Aside from all the horror, dread and interminable teary goodbyes from family and loved ones, knowing the exact minute the world will end would be pretty great.
Eat what you want. Go where you want. Finally confess that your favorite movie isn't The Godfather, it's Patch Adams.
In which case your end can't come too soon. Still, given the apocalypse and all, who cares what anyone else thinks? Like the characters in 1998's Last Night, why not go out on your own terms?
With the world ending at midnight, the residents of Toronto react to the nameless event in their own ways. Architect Don McKellar thinks he would like to spend his final hours alone, but finds an unlikely companion in Sandra Oh, who's trying to make it home to her husband before the clock runs out.
Like 2012, Last Night is an apocalypse movie. But this is like saying Star Wars and Solaris are space movies, or that Cajun-grilled snapper and the contents of your sink strainer are dinners. Technically accurate, but if you go in expecting one and wind up getting the other, the person who misled you had better enjoy getting punched.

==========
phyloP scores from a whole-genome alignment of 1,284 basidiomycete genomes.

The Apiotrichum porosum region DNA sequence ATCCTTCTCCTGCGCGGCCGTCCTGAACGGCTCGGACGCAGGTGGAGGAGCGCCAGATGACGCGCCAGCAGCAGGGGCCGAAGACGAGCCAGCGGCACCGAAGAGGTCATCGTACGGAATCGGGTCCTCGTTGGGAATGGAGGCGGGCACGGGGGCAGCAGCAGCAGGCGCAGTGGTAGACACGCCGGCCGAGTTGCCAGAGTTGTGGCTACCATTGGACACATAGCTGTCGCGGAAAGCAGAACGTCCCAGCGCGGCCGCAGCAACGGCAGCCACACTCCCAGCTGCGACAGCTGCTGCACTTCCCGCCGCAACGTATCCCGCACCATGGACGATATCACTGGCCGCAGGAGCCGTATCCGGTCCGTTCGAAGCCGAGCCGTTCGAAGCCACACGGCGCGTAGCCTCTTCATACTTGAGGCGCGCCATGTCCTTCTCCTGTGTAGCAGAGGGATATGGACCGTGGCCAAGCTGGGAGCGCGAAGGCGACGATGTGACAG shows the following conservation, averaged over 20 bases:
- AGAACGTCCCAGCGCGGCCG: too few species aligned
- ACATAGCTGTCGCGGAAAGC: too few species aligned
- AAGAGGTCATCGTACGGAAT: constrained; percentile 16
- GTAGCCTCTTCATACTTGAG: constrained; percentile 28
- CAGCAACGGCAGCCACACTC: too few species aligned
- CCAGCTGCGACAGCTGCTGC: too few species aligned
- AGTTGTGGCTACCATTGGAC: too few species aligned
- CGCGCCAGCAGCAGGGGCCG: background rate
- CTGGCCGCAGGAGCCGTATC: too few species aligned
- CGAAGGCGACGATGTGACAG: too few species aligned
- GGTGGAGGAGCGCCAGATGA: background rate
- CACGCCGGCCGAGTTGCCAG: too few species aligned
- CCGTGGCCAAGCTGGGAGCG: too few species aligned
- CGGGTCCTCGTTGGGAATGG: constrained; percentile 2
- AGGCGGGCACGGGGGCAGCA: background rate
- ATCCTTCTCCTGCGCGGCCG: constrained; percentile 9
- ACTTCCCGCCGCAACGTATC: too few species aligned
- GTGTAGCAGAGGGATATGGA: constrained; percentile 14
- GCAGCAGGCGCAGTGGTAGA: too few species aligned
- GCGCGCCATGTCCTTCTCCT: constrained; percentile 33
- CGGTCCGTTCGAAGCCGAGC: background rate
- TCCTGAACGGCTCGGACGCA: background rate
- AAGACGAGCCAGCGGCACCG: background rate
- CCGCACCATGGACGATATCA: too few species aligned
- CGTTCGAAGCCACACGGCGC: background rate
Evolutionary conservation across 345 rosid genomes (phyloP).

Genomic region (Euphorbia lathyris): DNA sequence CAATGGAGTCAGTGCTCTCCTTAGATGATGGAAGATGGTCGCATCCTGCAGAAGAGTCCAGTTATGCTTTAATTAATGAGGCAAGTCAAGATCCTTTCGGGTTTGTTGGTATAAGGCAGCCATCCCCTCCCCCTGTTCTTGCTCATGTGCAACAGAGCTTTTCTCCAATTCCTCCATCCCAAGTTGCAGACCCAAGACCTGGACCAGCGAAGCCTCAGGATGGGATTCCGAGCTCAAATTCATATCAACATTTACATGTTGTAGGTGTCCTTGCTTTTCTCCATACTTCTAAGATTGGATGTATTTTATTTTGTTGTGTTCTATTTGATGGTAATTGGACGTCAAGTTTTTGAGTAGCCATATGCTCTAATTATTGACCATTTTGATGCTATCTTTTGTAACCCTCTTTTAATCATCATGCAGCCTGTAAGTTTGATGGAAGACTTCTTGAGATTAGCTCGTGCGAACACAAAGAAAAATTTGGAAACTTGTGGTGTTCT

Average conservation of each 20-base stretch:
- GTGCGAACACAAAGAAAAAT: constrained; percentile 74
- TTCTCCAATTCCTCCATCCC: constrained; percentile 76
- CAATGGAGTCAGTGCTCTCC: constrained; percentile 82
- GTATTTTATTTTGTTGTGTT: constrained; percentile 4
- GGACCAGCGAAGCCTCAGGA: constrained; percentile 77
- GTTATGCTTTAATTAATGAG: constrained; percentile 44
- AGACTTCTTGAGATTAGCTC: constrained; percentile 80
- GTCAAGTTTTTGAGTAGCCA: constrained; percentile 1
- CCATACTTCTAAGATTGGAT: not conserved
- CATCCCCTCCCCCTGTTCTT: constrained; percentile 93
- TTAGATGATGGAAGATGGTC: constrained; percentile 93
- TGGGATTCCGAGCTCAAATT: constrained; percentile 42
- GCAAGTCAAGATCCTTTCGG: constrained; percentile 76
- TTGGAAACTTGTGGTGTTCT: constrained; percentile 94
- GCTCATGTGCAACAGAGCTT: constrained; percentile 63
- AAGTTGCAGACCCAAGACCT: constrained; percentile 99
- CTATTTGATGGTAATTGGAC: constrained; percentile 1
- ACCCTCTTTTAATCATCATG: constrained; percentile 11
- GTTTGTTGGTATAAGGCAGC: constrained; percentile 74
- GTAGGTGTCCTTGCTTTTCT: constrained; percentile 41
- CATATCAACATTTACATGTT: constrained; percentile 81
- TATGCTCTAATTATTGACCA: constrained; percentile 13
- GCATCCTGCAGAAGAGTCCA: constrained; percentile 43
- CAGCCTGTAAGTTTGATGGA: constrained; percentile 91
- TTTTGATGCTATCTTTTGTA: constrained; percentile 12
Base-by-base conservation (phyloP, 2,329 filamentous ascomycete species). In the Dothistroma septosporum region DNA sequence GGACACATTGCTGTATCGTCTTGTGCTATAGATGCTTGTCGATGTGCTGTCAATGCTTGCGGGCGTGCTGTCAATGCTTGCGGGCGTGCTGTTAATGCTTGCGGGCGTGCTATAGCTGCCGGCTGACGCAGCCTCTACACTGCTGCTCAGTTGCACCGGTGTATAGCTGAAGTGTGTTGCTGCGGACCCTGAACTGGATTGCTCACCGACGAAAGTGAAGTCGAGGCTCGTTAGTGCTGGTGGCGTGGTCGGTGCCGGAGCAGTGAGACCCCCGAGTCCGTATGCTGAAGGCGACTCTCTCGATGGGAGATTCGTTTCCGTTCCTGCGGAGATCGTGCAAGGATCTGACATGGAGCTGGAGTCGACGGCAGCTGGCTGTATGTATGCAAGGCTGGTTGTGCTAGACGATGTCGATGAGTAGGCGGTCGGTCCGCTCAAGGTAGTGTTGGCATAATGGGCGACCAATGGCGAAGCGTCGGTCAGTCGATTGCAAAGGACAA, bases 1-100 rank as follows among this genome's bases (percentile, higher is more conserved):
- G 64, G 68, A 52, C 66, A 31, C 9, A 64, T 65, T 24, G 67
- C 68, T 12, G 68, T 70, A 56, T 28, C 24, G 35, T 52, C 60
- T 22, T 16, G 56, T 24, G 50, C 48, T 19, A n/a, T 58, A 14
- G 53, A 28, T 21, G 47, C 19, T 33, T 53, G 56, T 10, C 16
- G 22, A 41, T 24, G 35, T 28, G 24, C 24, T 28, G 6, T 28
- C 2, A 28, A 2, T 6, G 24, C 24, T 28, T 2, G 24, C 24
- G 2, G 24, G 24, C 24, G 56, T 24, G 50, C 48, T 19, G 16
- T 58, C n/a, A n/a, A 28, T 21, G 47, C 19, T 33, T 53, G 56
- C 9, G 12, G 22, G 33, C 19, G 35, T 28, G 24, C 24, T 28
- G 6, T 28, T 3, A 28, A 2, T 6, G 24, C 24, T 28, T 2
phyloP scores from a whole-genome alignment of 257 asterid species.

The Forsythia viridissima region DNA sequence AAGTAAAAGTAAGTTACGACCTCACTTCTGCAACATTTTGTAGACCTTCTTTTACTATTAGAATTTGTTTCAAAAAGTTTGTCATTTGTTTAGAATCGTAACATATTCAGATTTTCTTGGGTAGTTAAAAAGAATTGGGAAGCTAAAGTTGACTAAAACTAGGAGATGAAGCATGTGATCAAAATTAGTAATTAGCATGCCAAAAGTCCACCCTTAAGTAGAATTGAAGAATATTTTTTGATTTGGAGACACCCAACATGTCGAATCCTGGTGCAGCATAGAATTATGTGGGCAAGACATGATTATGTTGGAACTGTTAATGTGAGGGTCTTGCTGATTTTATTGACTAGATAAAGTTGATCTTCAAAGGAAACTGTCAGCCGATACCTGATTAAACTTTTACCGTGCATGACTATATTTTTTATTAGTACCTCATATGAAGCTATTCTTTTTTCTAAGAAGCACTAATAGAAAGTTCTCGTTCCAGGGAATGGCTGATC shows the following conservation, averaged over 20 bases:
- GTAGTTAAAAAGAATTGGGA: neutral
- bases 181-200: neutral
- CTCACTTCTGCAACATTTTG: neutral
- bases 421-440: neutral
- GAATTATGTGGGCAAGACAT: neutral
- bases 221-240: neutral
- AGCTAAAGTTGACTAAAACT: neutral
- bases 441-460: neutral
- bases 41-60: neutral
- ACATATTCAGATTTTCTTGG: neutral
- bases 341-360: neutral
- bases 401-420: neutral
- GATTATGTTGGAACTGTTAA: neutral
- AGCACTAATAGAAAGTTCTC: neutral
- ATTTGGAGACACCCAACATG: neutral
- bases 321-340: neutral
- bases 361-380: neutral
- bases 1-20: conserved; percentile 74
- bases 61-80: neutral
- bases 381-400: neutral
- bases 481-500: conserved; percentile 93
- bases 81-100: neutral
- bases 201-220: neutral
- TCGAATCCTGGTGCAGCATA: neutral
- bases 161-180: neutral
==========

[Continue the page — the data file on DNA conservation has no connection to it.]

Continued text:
I don't, except when I make a pun so bad even I agree I had it coming, so let me be very clear. Last Night has no nuclear bombs, giant asteroids or mutating neutrinos. Nobody lights a cigar in one hand while using the other to drop a grenade down the mothership's exhaust port. There are a few riots and random acts of violence, but this isn't one of those end-of-the-world scenarios that makes everyone dying look like the greatest thing since the last Zelda game.
Instead, Last Night is a quiet, existential look at the ways different people react to knowing the exact moment when they will die. Mostly, they're absurd. David Cronenberg's character spends his final hours at the gas company calling customers to thank them for their service. Callum Keith Rennie plots out all the people he would like to screw. But ridiculous or petty as these acts seem, writer/director/star Don McKellar doesn't judge his characters or their final wishes, granting them each their own brand of dignity.
Most of Last Night is nothing that will blow your socks off. Still, its characters, humor and insight keep it worth watching through an ending as powerful as any earthbound meteor.
* Contact Ed Robertson at email@example.com.